My role is to be the partner he can talk with, converse and discuss with and make connections with.  He will often talk to me… starting with some random character in the game and end up talking about film making.  Everything in the world is connected. He uses math skills, logic, reasoning, advanced language vocabulary etc. sometimes all in a span of an hour. He even learned all about guns simply through an Ipad App. He started to identify, classify and even talk about cartridge types etc. He eventually went to a rifle range and loved it. He was a good shot.

Trusting that my children gravitate towards what makes them shine/learn/happy etc. brings peace to all of us. This is important. It is important to honor our own needs and those of our children. Our family communicates, talks, figures out things together. And we do not undermine what we each love.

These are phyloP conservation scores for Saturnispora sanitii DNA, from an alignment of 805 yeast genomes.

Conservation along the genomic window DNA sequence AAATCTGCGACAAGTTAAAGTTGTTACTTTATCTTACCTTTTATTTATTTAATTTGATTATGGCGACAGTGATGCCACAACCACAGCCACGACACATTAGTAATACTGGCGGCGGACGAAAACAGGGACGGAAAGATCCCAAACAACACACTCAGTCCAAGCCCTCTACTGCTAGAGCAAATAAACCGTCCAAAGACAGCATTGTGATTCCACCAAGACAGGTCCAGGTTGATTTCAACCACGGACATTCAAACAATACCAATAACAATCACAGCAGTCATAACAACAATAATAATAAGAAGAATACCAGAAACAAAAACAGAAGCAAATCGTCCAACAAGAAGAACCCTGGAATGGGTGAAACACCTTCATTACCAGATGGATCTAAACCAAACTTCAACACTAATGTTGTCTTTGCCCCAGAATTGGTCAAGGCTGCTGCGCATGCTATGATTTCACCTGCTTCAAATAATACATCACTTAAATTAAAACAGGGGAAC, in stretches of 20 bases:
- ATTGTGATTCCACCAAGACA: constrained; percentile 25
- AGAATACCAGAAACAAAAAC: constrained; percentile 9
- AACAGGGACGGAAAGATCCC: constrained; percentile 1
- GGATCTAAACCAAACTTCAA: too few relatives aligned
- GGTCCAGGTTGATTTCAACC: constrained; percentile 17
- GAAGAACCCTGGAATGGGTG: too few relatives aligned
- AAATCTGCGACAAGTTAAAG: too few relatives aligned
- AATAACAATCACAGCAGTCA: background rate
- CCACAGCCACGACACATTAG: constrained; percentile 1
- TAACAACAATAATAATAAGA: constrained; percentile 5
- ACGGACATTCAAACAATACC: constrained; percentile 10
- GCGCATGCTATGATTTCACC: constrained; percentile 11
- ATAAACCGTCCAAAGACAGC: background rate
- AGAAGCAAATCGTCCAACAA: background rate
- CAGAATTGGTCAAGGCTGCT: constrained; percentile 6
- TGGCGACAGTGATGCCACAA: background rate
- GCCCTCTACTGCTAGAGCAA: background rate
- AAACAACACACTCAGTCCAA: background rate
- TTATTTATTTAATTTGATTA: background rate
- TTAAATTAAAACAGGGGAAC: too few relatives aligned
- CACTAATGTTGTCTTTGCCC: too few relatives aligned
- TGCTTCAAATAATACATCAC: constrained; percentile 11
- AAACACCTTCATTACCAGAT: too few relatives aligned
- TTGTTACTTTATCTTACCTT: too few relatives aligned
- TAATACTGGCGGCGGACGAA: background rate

If I had a passion I wanted to pursue I would simply pursue it.  I want to give my children that freedom. These days Raghu is talking about being a game tester, gaming critic and advocate for letting children play video games.  He also wants to be a food critic… for someone who can identify many ingredients simply by tasting and is quite a gourmand, this is a real possibility. He also wants to pursue his rock climbing passion. I no longer view video games as bad or good. I only look to Raghu. He directs me towards what he needs. Or he finds it himself. What if I combined food, gaming and rock climbing and a couple of grenades thrown in… Well he might be the next online whiz who creates a gaming version of Masterchef and throws in a level where you ride a horse and hunt animals for the meals you plan… and then you climb a virtual rock-wall to get to the kitchen.  Or maybe a giant video gaming relay race. I don’t know… does it really matter?

I embrace Raghu’s gaming and will help him just as I would have if he was asking to play tennis or asking for a class. It is all the same.